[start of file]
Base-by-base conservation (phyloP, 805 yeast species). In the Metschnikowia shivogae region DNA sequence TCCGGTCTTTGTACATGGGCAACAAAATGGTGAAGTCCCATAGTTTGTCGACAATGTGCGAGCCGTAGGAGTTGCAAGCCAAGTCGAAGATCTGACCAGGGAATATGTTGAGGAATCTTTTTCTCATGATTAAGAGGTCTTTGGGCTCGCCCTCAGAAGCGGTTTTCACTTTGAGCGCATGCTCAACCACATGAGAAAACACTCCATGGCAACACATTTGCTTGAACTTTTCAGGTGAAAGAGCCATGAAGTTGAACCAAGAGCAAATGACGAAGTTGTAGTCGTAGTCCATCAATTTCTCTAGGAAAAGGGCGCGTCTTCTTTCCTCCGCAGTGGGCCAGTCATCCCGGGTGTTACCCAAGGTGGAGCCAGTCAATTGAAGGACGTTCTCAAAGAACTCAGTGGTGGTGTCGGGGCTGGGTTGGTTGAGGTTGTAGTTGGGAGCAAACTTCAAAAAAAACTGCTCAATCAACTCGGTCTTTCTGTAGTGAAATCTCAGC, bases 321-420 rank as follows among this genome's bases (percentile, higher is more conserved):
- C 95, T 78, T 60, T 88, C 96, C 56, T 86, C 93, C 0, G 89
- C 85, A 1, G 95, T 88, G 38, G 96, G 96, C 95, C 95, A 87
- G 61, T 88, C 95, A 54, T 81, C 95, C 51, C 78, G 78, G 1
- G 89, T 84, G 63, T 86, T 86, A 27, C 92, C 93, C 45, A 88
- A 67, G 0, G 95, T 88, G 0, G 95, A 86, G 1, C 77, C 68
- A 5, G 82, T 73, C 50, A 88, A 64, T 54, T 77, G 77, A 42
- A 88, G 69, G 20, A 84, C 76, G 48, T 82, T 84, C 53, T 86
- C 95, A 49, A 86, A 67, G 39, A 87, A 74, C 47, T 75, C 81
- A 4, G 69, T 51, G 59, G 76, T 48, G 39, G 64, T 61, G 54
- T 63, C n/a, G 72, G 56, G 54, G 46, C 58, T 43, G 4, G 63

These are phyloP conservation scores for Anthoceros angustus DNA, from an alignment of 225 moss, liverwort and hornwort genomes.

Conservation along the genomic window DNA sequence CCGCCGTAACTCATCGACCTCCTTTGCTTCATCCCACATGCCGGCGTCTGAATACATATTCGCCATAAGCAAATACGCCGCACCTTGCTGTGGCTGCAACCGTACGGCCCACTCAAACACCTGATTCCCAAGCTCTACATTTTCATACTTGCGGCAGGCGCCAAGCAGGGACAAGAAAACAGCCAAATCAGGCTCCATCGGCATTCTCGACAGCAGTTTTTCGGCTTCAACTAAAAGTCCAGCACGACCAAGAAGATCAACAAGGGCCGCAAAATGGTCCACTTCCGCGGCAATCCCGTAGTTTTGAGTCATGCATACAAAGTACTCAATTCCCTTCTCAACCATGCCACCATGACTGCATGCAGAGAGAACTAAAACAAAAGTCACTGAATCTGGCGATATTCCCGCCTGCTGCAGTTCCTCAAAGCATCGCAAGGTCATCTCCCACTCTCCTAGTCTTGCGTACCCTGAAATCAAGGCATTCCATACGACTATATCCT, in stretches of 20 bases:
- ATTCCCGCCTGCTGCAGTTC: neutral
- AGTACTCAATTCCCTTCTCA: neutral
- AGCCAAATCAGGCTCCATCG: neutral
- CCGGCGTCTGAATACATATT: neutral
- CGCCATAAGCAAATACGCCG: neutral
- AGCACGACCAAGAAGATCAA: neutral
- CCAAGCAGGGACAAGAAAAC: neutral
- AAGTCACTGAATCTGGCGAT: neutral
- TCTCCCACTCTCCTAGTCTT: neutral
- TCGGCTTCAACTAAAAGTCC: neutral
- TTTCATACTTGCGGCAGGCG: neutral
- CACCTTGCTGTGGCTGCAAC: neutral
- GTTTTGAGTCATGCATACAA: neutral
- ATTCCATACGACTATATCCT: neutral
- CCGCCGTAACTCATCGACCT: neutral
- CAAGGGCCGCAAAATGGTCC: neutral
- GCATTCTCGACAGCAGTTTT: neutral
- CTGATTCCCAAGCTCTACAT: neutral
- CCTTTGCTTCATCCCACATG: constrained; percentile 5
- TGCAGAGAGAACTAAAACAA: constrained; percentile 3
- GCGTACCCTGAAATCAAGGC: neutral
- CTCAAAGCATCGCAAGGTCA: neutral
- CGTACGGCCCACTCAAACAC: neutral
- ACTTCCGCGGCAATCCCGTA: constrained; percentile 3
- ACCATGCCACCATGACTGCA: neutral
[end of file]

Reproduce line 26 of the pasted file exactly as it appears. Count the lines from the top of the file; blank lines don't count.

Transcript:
- GTTTTGAGTCATGCATACAA: neutral